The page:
In fact, it took all of one play. Arkansas State, the school Tigers coach Gus Malzahn led last season, was flagged for "failure to wear contrasting colors" on the game's opening kickoff. They wore gray jerseys, which didn't provide much of a difference from Auburn's navy blue home shirts.
It was a foreboding sign for the Red Wolves, who were attempting to become the first Sun Belt Conference team to win in Jordan-Hare Stadium, snapping an 0-for-17 skid.
The Tigers never gave the visitors a chance, scoring on the contest's first possession and leading for the duration, picking up a 38-9 victory to help Malzahn defeat his former team.
The coach didn't downplay the significance of the victory, adding it felt different than previous successes.
"It was pretty emotional," Malzahn said. "It was interesting and good to see those guys. I wish them the best moving forward."
When asked about the "equipment malfunction" called on Arkansas State to begin the game, Malzahn could only shake his head.
"Yeah," he said. "You don't see that one (called) very much."
Malzahn's new quarterback led the way. After an uneven performance against Washington State last week -- passing for just 99 yards and no touchdowns and running for 27 yards with no scores -- Nick Marshall showed why he had set Tigers' supporters abuzz when it was announced he would join the team this season. The Georgia native threw for 147 yards and two touchdowns, and added an additional 53 yards on the ground.
Marshall proved last week's game, which was littered with near-misses and overthrown passes, was far behind him. He opened the game completing four of his first five passes, with the final one an 18-yard touchdown to freshman receiver Marcus Davis to punctuate the game's first drive. Cody Parkey's point after was good, giving Auburn a 7-0 lead with less than four minutes off the clock.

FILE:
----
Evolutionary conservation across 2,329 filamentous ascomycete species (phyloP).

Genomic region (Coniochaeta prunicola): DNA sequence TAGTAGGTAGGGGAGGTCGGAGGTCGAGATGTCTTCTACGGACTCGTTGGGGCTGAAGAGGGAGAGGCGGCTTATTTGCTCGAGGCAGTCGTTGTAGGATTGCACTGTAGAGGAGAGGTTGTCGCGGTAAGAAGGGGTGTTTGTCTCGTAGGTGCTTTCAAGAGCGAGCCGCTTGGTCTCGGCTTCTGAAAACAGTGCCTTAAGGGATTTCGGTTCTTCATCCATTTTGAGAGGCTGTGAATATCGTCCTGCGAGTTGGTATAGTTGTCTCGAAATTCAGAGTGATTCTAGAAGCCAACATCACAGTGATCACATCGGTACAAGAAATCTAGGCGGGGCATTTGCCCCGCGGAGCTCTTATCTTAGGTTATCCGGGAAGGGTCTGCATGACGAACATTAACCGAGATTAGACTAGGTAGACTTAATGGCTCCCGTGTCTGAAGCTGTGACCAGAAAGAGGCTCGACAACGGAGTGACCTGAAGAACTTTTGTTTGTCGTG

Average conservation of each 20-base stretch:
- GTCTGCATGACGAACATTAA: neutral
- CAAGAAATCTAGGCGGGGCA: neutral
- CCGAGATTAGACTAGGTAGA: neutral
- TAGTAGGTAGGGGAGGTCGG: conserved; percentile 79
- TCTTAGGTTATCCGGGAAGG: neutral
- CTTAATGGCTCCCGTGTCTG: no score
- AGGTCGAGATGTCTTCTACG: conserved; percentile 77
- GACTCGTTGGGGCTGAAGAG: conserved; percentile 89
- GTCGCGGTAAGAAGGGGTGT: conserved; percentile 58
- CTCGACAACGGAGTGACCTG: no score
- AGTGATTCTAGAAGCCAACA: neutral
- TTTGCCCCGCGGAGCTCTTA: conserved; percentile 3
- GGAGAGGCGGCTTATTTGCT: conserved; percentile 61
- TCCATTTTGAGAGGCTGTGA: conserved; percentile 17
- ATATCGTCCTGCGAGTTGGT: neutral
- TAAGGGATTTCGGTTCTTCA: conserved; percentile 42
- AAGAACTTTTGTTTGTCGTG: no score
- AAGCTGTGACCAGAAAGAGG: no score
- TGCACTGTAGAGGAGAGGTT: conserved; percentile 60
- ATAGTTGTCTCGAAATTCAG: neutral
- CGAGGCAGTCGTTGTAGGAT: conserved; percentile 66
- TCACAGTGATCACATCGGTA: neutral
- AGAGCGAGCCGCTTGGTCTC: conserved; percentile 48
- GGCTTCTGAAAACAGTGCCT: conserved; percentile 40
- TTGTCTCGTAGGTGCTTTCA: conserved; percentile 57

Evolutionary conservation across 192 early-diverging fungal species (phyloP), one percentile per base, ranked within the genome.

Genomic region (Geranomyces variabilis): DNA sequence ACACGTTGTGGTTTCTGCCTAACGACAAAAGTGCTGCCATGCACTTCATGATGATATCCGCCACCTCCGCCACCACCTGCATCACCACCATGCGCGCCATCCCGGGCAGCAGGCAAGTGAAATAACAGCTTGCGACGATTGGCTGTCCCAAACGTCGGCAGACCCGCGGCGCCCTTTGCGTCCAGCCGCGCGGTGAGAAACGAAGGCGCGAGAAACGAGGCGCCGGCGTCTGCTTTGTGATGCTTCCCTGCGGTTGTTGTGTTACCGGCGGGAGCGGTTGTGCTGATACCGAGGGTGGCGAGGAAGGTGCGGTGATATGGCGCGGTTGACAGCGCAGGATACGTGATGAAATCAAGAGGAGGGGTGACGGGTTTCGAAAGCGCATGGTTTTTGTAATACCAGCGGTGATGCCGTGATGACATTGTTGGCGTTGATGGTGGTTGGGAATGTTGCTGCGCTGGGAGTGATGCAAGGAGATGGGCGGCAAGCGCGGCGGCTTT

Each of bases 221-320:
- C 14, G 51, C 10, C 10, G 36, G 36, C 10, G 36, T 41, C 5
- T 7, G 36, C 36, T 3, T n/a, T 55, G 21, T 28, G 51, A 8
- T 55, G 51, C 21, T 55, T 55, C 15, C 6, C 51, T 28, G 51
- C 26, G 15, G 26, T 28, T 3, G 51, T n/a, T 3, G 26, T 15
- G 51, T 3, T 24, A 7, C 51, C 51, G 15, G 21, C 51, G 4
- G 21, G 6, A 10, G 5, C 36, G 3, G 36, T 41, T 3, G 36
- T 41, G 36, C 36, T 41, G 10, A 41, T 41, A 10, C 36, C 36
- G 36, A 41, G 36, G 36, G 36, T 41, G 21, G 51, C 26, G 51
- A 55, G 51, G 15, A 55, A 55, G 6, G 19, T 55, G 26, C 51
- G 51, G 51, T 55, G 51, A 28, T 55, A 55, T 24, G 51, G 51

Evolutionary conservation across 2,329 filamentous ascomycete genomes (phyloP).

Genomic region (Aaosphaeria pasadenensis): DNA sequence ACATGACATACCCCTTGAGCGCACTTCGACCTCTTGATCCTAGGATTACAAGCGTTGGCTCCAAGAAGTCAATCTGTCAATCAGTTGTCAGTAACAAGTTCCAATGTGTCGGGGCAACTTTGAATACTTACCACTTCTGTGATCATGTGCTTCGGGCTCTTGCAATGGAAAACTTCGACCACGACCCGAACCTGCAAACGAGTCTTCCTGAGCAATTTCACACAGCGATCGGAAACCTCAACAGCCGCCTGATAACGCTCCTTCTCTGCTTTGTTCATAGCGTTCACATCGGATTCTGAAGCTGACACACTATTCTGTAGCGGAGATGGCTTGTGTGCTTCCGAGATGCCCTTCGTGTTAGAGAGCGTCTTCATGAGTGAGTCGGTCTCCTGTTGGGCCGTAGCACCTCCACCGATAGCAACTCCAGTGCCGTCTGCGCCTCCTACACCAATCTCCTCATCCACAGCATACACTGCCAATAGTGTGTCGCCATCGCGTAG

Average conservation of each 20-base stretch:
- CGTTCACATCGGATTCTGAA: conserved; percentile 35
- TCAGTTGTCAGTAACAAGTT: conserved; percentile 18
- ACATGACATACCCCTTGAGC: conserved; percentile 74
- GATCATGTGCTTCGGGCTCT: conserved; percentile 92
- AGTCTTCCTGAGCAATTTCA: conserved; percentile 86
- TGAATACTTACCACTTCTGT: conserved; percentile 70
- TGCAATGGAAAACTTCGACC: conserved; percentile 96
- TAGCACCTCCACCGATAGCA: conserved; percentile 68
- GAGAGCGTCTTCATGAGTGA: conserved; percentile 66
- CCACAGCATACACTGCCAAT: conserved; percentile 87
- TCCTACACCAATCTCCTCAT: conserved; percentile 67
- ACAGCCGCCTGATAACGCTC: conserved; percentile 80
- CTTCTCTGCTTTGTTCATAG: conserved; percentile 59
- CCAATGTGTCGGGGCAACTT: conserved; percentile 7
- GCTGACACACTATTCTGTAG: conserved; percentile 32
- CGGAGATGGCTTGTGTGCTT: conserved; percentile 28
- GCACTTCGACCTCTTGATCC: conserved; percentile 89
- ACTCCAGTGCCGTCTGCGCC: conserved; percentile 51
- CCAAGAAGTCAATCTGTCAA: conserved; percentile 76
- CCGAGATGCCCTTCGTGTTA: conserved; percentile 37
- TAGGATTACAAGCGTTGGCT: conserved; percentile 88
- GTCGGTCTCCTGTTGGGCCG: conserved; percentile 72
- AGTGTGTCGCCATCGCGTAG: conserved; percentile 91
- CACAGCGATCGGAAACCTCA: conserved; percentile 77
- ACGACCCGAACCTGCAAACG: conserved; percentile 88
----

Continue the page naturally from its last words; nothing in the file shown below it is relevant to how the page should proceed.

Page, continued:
The score made up for an earlier miscue, as running back Tre Mason reached the end zone from 12 yards out, only to have it nullified on a holding penalty from right guard Chad Slade.
Arkansas State (1-1) responded immediately, capping the next drive with a 42-yard field goal from senior kicker Brian Davis.
It would end up being a recurring theme: The Tigers scoring touchdowns while the Red Wolves settled for field goals.
Following Davis' first successful kick, Auburn hit paydirt once more on its ensuing possession. Corey Grant, who had the best game of his career last week -- and started in the Tigers' backfield Saturday -- scooted in from the Red Wolves' 17-yard line at the 3:56 mark of the opening period.
But the most electric play of the game came on Auburn's third score. After narrowly missing Sammie Coates on multiple passes this season, Marshall finally found himself on the same wavelength as his sophomore receiver in the second quarter. Separating himself from his defender, Coates hauled in Marshall's perfect pass, and didn't stop until he found the end zone. After another extra point by Parkey, the Tigers' lead stood at 21-3.
The 68-yard scoring strike was a career-long play for both, as Coates' previous best was a 42-yard reception against Ole Miss last season. It also marked the first 60-plus yard completion for the Tigers since Cam Newton and Darvin Adams hooked up on a 62-yard completion in the 2010 SEC Championship Game.
After that, the offensive fireworks ended. Only two more touchdowns were put on the board, as Mason made up for his earlier negated score in the fourth quarter, taking it in from Arkansas State's 11-yard line with 1:14 to play in the third quarter, pushing Auburn's advantage to 28-9. Fellow running back Cameron Artis-Payne also scored with just 1:43 to play.
The Tigers (2-0) didn't walk away from the game with all positives, however. After hitting Arkansas State quarterback Adam Kennedy high, sophomore linebacker Kris Frost was ejected because of the NCAA's renewed emphasis on targeting players deemed defenseless. Because of his ejection occurring in the second half, Frost will also have to sit out the first half of next week's SEC opener against Mississippi State.